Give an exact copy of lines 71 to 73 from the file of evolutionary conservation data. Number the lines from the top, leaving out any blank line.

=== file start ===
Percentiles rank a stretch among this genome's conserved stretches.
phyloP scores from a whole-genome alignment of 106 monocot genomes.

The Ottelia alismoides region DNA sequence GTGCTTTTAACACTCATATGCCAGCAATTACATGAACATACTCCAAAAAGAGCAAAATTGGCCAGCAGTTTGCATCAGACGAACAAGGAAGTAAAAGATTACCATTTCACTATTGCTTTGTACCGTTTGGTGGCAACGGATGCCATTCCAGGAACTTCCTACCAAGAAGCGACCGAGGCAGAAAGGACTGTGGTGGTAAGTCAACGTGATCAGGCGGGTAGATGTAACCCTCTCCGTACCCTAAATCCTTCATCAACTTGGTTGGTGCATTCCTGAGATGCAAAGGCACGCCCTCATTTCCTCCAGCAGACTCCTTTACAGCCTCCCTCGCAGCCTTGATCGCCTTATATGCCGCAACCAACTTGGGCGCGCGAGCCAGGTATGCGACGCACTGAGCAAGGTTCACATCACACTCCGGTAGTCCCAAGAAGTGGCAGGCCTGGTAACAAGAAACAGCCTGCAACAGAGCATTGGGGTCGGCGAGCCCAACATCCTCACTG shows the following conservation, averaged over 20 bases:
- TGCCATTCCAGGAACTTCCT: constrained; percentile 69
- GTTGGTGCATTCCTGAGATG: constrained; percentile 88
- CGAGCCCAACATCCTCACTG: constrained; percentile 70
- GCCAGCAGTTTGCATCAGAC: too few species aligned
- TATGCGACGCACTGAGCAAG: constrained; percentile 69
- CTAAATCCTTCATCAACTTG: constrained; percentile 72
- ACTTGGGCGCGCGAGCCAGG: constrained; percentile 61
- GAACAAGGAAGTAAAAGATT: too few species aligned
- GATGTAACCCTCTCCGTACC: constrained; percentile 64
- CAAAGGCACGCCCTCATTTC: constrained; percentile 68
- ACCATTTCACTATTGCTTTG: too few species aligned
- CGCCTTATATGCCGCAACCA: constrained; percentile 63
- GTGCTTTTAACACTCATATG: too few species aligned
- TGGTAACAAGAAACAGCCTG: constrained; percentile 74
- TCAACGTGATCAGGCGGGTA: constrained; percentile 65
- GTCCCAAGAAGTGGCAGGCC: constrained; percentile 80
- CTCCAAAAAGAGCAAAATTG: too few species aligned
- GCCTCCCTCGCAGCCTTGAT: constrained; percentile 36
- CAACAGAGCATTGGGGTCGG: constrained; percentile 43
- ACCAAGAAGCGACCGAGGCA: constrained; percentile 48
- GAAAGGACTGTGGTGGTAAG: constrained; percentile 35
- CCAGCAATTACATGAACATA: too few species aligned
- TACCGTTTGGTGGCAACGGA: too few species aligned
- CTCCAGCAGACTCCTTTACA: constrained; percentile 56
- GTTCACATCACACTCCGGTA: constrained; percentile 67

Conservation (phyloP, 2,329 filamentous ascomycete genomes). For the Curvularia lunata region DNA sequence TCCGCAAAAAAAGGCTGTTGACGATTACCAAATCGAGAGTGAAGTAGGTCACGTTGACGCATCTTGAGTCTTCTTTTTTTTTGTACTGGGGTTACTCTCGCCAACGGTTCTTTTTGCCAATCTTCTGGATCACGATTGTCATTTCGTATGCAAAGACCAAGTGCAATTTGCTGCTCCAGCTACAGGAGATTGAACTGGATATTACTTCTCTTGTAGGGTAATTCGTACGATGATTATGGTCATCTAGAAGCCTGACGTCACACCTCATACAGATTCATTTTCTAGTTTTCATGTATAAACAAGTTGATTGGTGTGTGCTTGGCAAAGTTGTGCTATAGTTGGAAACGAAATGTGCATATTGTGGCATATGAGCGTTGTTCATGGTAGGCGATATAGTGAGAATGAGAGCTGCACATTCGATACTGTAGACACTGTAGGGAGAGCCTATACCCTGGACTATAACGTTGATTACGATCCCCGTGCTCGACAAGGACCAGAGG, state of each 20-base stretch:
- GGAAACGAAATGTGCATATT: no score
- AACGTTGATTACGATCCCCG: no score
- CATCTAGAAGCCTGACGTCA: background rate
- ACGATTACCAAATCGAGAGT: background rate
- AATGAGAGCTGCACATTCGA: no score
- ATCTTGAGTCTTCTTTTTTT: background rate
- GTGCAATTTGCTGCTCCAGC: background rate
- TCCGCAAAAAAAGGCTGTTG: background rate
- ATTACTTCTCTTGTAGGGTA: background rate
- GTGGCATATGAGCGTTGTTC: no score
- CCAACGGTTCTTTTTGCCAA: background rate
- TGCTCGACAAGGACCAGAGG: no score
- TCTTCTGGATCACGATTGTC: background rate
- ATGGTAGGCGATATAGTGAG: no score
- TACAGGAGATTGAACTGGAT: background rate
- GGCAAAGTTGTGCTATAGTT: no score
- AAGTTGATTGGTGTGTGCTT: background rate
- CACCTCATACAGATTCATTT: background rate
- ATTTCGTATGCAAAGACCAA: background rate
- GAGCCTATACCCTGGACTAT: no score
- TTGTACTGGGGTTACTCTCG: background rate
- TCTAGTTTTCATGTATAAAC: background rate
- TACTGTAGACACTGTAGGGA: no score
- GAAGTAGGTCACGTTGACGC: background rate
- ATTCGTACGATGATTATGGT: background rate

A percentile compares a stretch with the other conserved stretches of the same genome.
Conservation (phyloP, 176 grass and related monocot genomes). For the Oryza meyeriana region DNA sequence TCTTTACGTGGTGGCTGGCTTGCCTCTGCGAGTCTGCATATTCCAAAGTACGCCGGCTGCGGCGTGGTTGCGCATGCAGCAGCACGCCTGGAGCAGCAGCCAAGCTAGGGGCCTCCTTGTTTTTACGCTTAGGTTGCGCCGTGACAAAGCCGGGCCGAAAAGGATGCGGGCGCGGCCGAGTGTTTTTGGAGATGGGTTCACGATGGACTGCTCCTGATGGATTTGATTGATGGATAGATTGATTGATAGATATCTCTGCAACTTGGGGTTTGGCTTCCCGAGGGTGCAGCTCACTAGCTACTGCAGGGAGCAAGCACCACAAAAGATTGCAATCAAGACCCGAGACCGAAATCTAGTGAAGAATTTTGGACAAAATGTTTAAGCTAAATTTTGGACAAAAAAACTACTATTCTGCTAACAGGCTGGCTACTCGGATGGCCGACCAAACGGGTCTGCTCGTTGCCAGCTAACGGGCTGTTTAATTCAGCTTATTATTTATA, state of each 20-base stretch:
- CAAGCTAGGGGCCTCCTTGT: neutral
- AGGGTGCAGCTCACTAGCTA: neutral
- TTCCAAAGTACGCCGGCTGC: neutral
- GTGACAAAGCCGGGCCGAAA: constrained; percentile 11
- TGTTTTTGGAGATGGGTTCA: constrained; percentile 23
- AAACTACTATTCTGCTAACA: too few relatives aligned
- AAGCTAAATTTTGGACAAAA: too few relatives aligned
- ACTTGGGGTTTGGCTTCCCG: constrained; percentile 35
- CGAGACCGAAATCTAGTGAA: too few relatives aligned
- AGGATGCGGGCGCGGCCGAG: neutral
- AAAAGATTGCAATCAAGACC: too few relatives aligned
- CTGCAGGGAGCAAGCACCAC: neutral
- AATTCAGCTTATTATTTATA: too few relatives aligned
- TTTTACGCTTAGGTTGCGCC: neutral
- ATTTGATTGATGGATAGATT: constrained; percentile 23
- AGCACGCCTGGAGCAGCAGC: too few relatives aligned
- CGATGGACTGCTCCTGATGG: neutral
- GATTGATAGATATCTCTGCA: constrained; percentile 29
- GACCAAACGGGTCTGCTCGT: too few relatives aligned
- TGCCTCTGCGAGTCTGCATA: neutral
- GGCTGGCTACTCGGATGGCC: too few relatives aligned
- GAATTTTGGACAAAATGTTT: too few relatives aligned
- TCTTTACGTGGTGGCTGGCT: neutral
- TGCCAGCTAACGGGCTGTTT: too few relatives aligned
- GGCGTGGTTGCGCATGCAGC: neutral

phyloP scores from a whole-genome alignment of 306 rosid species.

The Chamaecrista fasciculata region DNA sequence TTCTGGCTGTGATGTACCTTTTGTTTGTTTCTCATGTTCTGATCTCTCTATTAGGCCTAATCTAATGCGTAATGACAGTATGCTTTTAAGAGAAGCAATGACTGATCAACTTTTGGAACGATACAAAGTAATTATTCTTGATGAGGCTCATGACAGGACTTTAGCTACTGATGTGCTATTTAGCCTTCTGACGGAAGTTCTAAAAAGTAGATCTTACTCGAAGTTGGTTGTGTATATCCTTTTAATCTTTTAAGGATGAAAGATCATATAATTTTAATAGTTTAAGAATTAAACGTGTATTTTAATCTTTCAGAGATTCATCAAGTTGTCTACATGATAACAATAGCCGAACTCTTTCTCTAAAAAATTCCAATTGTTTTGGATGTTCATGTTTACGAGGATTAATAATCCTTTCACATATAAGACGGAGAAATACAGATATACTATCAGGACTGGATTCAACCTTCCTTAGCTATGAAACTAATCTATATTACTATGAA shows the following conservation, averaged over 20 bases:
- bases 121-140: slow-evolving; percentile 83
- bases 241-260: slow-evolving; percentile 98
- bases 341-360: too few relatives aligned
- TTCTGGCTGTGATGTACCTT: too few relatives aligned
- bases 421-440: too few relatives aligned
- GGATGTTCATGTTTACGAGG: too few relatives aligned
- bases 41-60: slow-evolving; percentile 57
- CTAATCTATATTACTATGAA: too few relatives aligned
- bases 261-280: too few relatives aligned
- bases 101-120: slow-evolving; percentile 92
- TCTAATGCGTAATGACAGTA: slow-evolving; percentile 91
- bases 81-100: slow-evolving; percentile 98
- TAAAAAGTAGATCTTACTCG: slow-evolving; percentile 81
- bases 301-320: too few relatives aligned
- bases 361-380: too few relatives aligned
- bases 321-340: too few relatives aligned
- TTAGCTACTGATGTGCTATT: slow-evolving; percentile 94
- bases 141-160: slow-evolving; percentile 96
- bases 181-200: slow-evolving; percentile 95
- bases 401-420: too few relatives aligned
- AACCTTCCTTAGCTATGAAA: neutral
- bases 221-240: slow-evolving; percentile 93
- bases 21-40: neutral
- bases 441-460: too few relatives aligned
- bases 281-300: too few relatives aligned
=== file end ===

- ATTTGATTGATGGATAGATT: constrained; percentile 23
- AGCACGCCTGGAGCAGCAGC: too few relatives aligned
- CGATGGACTGCTCCTGATGG: neutral